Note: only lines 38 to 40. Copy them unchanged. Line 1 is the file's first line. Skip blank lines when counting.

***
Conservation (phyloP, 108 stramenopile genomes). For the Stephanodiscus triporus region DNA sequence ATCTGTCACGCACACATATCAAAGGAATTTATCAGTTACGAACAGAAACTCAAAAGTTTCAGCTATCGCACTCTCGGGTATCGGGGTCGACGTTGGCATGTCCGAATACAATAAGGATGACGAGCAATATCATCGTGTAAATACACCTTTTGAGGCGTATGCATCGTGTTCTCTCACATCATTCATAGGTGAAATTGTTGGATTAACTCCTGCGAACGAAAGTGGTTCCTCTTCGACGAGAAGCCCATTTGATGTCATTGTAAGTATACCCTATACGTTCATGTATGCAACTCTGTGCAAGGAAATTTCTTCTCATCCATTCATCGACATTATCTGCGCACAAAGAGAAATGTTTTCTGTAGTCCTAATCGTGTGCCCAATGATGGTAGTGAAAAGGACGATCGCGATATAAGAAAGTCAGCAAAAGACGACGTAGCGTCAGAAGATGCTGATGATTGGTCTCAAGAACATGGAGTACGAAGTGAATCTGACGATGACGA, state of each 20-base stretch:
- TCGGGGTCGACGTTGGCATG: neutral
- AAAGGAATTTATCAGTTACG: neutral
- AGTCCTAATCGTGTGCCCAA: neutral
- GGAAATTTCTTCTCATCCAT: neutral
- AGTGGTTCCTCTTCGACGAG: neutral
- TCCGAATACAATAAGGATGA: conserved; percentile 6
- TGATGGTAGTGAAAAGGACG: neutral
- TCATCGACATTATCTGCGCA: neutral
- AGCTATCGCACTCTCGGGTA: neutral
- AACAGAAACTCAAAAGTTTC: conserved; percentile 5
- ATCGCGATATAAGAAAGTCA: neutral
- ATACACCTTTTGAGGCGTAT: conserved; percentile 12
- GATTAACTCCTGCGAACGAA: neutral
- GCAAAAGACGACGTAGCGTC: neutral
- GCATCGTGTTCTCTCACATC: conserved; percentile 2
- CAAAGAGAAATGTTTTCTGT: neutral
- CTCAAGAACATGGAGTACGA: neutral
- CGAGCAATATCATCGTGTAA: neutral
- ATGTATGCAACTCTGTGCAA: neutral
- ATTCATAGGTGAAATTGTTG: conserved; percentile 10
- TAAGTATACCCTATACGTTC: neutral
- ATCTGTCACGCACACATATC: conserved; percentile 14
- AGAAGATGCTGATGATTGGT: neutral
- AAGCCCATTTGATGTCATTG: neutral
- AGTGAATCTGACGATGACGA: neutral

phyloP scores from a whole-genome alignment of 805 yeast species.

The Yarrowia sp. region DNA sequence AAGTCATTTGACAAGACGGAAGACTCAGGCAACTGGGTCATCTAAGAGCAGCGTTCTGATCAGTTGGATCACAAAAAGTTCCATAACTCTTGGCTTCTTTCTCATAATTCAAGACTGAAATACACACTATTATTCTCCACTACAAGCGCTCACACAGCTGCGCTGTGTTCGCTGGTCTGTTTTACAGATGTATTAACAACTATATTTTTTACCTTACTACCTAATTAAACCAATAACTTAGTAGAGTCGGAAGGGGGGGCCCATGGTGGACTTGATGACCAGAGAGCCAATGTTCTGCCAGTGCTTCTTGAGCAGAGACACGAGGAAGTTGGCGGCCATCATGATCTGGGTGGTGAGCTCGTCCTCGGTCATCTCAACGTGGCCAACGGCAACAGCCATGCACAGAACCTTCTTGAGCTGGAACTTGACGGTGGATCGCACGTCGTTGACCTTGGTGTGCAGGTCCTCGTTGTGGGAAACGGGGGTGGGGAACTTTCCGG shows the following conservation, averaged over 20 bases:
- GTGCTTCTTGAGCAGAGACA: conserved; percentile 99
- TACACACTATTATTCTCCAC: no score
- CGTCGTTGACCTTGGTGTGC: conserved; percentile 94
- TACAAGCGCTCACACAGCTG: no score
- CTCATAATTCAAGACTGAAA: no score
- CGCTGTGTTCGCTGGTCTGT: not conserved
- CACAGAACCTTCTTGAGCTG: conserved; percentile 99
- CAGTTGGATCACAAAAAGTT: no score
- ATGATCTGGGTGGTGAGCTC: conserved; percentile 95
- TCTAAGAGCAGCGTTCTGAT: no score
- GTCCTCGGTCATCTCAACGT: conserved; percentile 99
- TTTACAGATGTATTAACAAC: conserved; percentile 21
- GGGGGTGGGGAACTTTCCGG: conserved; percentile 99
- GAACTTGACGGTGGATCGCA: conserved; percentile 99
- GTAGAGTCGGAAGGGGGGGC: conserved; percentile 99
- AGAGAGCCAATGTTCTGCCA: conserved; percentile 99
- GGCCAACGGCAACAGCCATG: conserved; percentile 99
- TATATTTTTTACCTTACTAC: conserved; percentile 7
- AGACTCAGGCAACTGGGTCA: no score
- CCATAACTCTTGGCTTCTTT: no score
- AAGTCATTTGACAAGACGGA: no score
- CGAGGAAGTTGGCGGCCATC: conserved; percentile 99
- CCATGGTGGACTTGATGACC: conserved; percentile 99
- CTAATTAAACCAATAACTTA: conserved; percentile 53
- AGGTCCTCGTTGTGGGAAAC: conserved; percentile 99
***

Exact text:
- TCTAAGAGCAGCGTTCTGAT: no score
- GTCCTCGGTCATCTCAACGT: conserved; percentile 99
- TTTACAGATGTATTAACAAC: conserved; percentile 21